What does postpartum depression feel like?
• "It feels scary."
• "It feels out of control."
• "It feels like I'm never going to feel like myself again."
• "It feels like each day is a hundred hours long."
• "It feels like no one understands."
• "It feels like my marriage cannot survive this."
• "It feels like I'm a bad mother."
• "It feels like I should never have had this baby."
• "It feels like if I could only get a good nights sleep, everything would be better."
• "It feels like I have no patience for anything anymore."
• "It feels like I'm going crazy."
• "It feels like I will always feel like this."
Why did this happen to me?
There is no single cause or reason. PPD is a condition that results from a combination of biologic, hormonal, environmental
and psychological factors. It is most often influenced by a number of risk factors, some of which may include: dramatic
hormonal changes, unexpected childbirth experience, chronic sleep deprivation, your family's medical history, your previous
experience with depression, (particularly PPD), recent losses, lack of social support, environmental stressors, high-needs
infant, perceived loss of control, unsupportive partner, history of abuse. It's important to note that PPD can strike women with
no risk factors, too. It is not fully understood why it happens to some women and not to others, but we do know exactly what
to do to treat it. For each woman with PPD, the combination of factors that cause it are unique.
Will this ever go away?
Yes. Postpartum illness is more common than you might think. It is a real medical condition that affects 20% of new mothers.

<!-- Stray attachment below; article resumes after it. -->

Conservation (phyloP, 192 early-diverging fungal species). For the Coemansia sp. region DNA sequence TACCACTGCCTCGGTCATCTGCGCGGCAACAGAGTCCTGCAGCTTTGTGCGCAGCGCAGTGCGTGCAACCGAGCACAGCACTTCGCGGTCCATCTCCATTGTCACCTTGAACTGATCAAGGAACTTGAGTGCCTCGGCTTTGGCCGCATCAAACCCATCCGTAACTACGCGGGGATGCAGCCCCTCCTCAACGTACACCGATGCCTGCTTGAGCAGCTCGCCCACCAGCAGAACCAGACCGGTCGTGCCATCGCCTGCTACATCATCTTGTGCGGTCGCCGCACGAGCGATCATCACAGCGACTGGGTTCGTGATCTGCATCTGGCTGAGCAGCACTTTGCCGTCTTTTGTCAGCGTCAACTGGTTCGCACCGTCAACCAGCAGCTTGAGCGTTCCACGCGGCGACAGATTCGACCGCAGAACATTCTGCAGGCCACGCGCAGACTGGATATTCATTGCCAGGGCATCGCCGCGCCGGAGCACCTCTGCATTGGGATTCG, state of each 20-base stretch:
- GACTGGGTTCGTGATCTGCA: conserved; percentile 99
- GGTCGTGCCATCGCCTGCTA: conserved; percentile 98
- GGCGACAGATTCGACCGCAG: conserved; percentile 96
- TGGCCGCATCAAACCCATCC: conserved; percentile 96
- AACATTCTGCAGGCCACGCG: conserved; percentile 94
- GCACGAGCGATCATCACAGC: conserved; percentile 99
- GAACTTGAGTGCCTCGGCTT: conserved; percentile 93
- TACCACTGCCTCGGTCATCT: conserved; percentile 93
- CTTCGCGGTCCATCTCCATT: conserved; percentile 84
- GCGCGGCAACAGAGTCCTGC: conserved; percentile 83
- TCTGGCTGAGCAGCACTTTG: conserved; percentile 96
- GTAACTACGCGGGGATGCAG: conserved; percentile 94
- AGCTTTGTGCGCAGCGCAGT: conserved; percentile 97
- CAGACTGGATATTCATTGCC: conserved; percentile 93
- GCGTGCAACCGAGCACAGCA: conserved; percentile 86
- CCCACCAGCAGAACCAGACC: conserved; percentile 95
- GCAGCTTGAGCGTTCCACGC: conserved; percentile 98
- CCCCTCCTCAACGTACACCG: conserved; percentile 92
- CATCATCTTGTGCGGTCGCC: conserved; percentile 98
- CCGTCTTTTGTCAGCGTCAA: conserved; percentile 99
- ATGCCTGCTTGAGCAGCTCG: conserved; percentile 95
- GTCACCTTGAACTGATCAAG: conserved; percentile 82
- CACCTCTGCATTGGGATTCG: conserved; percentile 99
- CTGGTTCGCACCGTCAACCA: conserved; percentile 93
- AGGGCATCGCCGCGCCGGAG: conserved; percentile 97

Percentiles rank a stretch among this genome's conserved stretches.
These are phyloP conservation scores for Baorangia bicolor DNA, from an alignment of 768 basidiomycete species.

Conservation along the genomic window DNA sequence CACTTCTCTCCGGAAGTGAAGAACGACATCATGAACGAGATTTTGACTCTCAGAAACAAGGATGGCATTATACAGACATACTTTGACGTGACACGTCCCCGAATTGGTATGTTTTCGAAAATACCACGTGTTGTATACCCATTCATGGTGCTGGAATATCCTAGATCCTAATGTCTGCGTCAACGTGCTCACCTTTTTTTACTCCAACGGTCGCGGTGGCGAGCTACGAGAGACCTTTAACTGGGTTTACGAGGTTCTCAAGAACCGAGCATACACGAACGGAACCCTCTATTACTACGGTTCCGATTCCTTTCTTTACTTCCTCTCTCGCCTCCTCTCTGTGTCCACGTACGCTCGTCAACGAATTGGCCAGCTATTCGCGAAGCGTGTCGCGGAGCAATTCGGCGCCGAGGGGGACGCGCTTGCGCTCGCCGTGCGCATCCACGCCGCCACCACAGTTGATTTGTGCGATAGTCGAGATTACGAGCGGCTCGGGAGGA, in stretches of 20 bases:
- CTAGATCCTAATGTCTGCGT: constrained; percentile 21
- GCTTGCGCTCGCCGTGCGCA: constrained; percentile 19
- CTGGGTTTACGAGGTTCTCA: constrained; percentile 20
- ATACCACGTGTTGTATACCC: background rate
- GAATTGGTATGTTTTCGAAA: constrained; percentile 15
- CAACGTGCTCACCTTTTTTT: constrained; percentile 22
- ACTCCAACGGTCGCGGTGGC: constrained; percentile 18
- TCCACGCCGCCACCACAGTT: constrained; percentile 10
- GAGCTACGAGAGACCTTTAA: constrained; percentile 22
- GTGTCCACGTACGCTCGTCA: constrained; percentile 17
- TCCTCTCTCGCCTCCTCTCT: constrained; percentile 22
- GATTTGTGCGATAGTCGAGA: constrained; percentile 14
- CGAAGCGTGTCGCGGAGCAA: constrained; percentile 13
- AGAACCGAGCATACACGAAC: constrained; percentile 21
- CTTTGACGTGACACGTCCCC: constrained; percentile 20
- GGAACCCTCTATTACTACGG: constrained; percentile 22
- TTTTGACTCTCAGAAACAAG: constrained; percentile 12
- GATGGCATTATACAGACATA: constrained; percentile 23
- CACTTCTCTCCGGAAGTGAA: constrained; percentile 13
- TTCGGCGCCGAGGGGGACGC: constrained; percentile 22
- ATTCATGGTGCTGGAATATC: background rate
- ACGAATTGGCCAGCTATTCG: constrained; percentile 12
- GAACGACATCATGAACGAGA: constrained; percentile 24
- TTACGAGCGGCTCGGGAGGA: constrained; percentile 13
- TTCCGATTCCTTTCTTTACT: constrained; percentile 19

It is not your fault. It did not happen because you are weak, or thinking the wrong things, or because you are not a good
mother. PPD is a mood disorder characterized by a cluster of symptoms (which are present most of the time during a period
of at least two weeks) which can include: weepiness, irritability, anxiety, sleeplessness, loss of appetite, excessive guilt, difficulty
concentrating, obsessive thoughts, panic, feelings of sadness, hopelessness, thoughts about death, general fatigue. These
feelings and thoughts - which can make you feel like you are doing something wrong or simply not handling motherhood very
well - are symptoms which respond well to treatment.
How do I know if I have postpartum depression or if what I'm feeling is normal?
Trust your instincts. If you think something is wrong, it probably is. That doesn't mean anything terrible is happening. It may
mean you are overwhelmed and overloaded and need some down time so you can get things back on track. It is possible
for you to be experiencing what we call Postpartum Stress Syndrome, which is not a clinical depression, but rather an
adjustment disorder that is self-limited and responds well to supportive intervention. Baby blues, which is marked by feelings
of sadness, fatigue, anxiety, occurs shortly after birth and lasts for a few days to a couple of weeks. Postpartum Stress
Syndrome and Postpartum Depression can emerge any time during the first postpartum year. If you notice that you are